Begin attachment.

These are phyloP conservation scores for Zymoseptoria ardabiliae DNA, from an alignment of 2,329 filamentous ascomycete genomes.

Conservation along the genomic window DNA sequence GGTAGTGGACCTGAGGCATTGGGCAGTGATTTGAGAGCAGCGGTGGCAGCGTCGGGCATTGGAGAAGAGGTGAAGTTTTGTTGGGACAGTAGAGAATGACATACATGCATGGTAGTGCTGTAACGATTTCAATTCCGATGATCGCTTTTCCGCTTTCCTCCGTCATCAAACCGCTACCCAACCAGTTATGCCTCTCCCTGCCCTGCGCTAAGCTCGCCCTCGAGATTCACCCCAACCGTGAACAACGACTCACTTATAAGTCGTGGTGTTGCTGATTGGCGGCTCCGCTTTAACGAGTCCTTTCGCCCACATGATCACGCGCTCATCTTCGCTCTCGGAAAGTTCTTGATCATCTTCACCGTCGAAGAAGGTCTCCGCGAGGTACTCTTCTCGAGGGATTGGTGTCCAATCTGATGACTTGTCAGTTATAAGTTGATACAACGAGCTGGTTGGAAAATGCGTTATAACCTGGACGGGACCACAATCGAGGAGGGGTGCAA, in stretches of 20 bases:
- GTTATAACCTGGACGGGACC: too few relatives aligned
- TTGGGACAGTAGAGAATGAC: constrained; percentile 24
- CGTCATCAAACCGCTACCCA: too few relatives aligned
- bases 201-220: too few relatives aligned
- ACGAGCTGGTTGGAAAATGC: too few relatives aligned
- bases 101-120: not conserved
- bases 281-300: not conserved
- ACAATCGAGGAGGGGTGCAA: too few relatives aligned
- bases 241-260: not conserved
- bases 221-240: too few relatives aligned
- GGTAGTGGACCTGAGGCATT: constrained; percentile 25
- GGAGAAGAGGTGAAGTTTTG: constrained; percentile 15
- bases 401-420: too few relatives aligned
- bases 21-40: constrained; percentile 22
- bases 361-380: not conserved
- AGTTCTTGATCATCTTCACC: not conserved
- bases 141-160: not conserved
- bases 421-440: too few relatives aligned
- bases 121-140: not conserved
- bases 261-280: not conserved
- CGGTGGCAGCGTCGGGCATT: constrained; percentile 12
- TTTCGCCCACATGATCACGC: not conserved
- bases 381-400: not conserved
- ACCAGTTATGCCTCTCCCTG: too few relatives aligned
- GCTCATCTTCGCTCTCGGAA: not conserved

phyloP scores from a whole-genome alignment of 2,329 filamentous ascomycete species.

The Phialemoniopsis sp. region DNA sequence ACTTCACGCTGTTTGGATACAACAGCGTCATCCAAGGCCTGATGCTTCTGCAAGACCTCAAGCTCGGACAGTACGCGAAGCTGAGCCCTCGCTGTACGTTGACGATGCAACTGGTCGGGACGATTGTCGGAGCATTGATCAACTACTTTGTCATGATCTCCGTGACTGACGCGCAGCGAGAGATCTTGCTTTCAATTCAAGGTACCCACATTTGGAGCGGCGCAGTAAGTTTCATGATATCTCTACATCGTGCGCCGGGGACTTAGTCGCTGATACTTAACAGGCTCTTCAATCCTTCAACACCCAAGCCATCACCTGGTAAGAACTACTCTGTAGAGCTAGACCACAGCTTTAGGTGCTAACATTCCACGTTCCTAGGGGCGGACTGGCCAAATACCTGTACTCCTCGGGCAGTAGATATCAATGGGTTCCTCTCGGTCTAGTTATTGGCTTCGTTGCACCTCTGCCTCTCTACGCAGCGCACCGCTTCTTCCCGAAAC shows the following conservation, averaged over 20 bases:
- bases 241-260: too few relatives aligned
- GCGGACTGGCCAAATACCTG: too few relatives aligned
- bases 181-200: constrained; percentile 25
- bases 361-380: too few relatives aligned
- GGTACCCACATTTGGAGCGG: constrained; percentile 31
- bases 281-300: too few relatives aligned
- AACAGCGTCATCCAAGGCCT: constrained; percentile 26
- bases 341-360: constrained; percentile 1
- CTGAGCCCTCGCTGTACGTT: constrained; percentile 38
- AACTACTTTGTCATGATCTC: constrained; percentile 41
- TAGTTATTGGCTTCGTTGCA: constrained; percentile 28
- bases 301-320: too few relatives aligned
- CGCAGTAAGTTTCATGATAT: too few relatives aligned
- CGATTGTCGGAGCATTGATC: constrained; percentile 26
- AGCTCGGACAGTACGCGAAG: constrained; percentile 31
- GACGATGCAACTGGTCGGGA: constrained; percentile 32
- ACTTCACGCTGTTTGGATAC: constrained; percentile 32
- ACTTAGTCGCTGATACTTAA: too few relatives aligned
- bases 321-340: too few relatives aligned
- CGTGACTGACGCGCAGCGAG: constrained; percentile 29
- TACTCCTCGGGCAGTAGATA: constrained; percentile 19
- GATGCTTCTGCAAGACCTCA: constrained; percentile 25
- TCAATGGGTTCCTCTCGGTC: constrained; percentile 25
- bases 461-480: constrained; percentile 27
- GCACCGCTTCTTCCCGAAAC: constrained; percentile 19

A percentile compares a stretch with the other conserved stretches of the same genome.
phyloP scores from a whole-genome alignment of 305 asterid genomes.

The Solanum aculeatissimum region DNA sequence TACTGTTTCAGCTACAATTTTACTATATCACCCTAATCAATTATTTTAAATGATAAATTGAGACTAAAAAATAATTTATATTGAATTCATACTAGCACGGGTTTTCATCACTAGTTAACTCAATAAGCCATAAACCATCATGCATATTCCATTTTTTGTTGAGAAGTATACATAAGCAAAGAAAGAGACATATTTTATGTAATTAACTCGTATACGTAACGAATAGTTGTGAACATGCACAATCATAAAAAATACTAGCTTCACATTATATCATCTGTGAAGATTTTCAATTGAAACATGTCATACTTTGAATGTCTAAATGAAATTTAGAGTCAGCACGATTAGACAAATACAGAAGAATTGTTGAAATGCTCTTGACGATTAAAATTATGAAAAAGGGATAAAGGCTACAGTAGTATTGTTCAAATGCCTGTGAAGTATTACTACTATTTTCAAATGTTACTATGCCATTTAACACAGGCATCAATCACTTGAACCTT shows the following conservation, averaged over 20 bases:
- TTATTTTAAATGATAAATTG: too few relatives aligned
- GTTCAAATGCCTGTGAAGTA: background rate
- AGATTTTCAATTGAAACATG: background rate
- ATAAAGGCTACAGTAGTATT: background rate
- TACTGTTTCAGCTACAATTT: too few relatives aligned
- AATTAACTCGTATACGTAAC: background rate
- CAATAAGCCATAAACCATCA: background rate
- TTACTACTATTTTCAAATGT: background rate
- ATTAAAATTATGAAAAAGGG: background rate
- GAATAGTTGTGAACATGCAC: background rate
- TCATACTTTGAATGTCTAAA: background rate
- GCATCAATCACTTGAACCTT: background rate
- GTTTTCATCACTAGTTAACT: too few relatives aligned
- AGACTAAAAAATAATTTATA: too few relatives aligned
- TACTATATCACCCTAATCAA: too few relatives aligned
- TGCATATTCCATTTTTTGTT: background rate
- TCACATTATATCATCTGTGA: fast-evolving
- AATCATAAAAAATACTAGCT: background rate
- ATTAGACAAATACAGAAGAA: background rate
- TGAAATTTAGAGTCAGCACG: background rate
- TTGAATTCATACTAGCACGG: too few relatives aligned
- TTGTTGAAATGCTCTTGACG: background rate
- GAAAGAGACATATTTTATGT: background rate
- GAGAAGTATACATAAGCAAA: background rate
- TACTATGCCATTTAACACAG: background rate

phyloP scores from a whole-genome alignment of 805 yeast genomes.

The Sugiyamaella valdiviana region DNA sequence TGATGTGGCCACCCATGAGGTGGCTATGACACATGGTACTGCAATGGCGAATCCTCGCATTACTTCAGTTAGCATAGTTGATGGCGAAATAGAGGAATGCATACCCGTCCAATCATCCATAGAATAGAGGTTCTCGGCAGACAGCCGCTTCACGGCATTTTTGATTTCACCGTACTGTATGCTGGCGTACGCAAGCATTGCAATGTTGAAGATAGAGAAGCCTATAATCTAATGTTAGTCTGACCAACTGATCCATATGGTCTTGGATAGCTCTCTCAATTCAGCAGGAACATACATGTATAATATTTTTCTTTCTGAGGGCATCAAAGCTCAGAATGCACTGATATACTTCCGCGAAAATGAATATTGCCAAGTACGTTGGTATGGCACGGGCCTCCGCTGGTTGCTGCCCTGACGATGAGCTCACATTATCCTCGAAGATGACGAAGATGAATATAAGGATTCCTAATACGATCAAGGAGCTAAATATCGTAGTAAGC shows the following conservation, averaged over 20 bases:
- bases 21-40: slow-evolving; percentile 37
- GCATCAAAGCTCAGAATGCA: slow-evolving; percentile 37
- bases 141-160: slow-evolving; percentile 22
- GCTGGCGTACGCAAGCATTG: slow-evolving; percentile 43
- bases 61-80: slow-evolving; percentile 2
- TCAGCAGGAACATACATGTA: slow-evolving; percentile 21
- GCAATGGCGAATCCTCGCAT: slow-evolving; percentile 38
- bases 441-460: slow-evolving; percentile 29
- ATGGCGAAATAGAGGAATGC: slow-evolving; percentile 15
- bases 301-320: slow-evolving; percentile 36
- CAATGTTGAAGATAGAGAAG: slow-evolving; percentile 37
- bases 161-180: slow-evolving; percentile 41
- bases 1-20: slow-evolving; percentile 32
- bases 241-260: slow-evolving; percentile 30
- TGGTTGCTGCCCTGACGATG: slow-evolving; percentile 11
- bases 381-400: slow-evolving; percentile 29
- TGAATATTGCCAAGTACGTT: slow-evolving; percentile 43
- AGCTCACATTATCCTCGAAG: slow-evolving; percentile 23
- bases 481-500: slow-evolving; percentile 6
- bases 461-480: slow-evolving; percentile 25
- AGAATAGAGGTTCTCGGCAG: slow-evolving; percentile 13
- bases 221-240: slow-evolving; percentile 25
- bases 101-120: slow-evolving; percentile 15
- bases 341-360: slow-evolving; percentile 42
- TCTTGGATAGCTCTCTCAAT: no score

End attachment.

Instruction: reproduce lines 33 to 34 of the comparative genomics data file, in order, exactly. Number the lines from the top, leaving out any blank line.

- bases 361-380: too few relatives aligned
- GGTACCCACATTTGGAGCGG: constrained; percentile 31